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May 28, 2020

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May 26, 2020

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May 26, 2020

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May 24, 2020

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May 23, 2020

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May 22, 2020

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May 18, 2020

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Ex-TTFA president dies at age 87

OLIVER Camps, who was the longest serving president of the TT Football Association (TTFA), is no more. Camps, an ex-chairman of Maritime General Insurance Company Limited, died yesterday morning at the age of 87, having served TT football for close to four decades in several capacities.

He was the manager of the 1973 TT team that lost 2-1 infamously to hosts Haiti (who topped the CONCACAF qualifying group and advanced to the 1974 FIFA World Cup in West Germany), and the Strike Squad team that was one point away from the 1990 World Cup in Italy. The visiting US team defeated TT 1-0 on November 19, 1989 to join Costa Rica as the two CONCACAF representatives in Italy.

He was later elected president of the local football body in 1992, before resigning in controversial circumstances in October 2011 amidst a FIFA corruption scandal.

The ex-TTFA boss was embroiled in legal troubles as recently as January 2016 and had to sell one of his properties to pay an approximate $3.8 million debt owed to former national coach and Dutchman Wim Rijsbergen whose salary had not been paid by the TTFA (formerly TT Football Federation).

The TTFF, with Camps at the helm, also lost a legal battle with 13 members of the 2006 Soca Warriors team (including current men’s team assistant coach Stern John, Brent Sancho and Shaka Hislop) over non-payment of World Cup bonuses.

BEST EVER TT FOOTBALL MANAGER

Ex-CONCACAF president and special adviser to the then-TTFF Jack Austin Warner yesterday declared there will be no replacement in TT football for the late Camps.

“There is no substitute for Ollie Camps,” Warner said in a telephone interview. “There was so many (memories) about Camps that you can’t identify one thing. From Haiti in ’73 till 2006 (with the Soca Warriors’ World Cup participation) in Germany, there were so many high points.”

On the life of Camps, Warner said, “Camps was the greatest manager this country has ever seen, and possibly would ever see. Equally he was also the greatest president. When one looks at the shambles that football is in today, one can only grieve at the passing of Ollie Camps because the legacy he left in football has been destroyed. May his soul rest in peace.”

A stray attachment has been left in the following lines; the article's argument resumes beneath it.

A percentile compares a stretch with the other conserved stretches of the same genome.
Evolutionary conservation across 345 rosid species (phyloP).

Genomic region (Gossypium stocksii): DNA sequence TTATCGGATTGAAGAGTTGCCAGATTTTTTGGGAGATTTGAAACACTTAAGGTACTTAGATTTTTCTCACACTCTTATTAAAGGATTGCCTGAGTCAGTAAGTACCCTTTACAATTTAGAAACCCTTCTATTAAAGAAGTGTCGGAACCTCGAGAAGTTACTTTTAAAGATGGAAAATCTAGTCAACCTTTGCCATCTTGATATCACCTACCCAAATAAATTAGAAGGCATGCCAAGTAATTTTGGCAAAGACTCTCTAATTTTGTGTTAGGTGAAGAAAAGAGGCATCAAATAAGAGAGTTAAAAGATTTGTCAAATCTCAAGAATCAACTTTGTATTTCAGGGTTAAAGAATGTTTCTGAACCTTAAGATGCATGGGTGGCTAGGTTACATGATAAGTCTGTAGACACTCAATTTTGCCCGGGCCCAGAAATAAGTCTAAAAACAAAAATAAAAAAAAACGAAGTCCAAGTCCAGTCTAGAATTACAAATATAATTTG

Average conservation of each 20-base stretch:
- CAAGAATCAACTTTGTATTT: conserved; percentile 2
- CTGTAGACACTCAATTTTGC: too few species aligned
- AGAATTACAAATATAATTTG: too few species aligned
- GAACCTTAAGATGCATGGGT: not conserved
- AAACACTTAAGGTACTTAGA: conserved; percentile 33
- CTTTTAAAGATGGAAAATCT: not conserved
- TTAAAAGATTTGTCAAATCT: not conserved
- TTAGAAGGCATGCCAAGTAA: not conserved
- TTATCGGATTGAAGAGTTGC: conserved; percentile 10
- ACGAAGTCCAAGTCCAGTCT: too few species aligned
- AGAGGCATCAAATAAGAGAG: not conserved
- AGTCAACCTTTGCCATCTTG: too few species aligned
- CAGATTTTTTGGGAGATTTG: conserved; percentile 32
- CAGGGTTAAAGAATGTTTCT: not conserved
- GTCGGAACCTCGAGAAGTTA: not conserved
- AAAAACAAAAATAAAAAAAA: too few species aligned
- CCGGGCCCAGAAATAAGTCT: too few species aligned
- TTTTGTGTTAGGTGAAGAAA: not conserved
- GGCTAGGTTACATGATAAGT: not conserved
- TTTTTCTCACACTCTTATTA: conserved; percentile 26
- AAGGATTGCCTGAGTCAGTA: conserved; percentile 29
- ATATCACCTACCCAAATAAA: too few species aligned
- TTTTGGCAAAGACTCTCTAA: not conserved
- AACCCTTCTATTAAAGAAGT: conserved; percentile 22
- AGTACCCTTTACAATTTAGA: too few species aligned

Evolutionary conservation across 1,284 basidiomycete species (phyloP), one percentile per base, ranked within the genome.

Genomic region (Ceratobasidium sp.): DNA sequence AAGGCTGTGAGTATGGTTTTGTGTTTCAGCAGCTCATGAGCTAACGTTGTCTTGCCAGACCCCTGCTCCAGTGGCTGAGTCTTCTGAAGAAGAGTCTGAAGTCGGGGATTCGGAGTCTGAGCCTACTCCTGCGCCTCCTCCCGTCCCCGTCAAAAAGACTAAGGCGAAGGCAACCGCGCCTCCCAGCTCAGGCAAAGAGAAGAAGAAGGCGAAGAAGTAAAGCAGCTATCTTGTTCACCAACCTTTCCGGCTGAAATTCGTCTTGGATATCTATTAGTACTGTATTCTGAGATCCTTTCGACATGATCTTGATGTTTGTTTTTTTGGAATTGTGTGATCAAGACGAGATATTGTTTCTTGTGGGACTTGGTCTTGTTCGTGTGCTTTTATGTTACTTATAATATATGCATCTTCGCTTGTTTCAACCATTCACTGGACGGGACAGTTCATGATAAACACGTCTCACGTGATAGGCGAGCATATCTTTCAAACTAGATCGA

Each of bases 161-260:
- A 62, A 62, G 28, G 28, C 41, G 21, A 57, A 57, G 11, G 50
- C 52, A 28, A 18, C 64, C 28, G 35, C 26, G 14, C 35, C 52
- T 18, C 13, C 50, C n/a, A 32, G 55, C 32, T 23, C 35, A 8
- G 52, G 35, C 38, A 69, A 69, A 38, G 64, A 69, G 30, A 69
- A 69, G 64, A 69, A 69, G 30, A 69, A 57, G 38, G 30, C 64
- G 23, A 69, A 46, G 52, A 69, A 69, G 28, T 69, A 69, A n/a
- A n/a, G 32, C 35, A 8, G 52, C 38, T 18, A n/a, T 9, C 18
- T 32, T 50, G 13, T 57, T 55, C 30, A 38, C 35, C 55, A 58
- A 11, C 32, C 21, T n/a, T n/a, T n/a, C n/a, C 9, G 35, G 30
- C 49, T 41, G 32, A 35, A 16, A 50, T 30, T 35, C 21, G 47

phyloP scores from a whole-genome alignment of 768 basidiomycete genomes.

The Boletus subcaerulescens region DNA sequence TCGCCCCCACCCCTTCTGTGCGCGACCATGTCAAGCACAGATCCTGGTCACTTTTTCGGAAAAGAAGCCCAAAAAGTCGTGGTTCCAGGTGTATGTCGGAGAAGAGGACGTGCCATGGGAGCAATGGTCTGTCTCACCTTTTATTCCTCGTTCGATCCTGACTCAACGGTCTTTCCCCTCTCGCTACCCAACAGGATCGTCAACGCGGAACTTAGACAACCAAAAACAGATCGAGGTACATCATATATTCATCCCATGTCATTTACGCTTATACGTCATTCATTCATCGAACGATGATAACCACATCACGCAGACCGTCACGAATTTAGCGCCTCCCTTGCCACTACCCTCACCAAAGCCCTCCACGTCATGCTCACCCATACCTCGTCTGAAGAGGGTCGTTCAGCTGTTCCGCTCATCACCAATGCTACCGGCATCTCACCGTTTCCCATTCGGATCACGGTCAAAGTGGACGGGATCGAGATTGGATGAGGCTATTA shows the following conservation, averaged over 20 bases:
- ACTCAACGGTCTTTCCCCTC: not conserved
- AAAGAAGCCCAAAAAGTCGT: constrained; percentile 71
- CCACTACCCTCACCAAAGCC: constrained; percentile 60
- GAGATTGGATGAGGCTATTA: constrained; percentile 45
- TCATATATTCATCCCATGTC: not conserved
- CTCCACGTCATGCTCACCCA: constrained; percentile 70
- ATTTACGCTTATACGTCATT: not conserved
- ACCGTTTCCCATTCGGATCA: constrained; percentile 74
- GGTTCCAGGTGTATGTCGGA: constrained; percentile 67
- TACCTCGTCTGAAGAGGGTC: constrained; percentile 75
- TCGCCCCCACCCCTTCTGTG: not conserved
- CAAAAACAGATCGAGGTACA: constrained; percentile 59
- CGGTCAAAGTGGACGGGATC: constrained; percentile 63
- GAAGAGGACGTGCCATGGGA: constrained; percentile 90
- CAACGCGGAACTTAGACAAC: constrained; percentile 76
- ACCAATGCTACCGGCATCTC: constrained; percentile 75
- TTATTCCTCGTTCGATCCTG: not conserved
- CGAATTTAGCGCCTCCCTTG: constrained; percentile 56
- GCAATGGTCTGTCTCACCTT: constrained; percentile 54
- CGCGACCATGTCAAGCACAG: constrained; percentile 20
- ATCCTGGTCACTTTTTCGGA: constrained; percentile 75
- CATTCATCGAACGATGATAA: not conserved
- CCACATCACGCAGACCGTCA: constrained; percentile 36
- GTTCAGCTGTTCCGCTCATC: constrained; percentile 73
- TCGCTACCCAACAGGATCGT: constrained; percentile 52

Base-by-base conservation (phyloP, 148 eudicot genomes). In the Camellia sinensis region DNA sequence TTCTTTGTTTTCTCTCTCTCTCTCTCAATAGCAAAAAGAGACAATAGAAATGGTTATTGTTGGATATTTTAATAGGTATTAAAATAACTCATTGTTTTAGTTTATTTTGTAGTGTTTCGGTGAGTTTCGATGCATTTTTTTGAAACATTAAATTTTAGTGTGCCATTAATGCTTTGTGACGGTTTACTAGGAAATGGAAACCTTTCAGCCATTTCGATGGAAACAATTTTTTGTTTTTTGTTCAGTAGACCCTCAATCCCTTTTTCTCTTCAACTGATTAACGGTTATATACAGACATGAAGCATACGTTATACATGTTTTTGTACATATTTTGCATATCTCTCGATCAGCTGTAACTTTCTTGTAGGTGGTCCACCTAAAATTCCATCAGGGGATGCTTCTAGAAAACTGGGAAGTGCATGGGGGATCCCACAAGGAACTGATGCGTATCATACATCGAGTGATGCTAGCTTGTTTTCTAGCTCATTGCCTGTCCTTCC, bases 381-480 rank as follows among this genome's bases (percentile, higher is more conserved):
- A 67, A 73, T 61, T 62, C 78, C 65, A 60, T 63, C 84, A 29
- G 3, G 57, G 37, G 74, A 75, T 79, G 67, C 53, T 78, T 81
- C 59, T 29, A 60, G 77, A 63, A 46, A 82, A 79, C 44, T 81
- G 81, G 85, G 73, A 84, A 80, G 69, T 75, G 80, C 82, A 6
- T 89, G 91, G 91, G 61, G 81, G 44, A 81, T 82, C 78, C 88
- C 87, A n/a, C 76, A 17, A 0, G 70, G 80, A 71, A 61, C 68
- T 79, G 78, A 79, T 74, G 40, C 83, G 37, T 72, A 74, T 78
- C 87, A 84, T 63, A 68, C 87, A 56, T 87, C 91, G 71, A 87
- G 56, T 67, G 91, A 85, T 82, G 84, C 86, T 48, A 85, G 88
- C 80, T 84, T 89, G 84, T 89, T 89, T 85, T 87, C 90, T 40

Camps was admitted to the St Clair Medical Centre last Wednesday (Boxing Day) after feeling ill. Warner said he visited him a few times, with the last visit on Monday. “I extend condolences to his family,” Warner said.

Warner and Camps shared a close relationship and helped chart the way forward for TT football. Both were however tainted by a FIFA scandal surrounding cash-for-votes which ended their football careers.

Camps, in an interview with UK Channel 4 in 2015, described Warner as a “brother” but claimed “he made me do the wrong thing.”

CAMPS’ RAPPORT WITH STRIKE SQUAD

Hutson “Barber” Charles yesterday reflected on the role Camps played as a manager of the Strike Squad who fell just shy of qualifying for the 1990 Italy World Cup.

Charles, who was a defensive midfielder in the Everald “Gally” Cummings-coached Strike Squad, said, “As a manager, he was a nice, cool guy, always willing to make sure all was comfortable. He had a nice rapport with the players and the technical staff. (He was) always a man you could approach for anything.”

Charles, who also served as joint national coach (with Jamaal Shabazz) from 2011-2013 and assistant to Stephen Hart from 2013-16, recalled how Camps was eager to encourage the players to perform to the best of their abilities. “He was passionate,” added Charles. “He was a good manager.”

Concerning his presidency, Charles said, “It was always a difficult period because you had Warner who was the adviser. But at that time, because of (their) relationship, things used to happen.” Brent Sancho, former TT defender and a member of the Soca Warriors who were involved in the legal matter with the TTFF, said via Whatsapp, “My thoughts and prayers are with (his) family. Ollie had a lifetime commitment to the sport of football.”

Sancho continued, “He wasn’t the one that made the promise (to the Soca Warriors), however he still had the power to bring some sort of closure to it.”

The TTFA, in a brief media release, also extended condolences to Camps’ family.

Camps also held roles as president of The Harvard Club and chairman of the CONCACAF finance committee.

KEY TO MARITIME’S 
SUCCESS

Besides football, Camps was involved in the general insurance industry since the early 1960s and rose to the post of manager of Consolidated Finance Corporation, a general insurance agency of the Insurance Company of North America.

In 1978, Maritime INA General Insurance Company Limited was established in partnership with the Insurance Company of North America. This company later became Maritime General Insurance Company Limited.

Camps held senior positions in Maritime, including general manager (marketing) and director.

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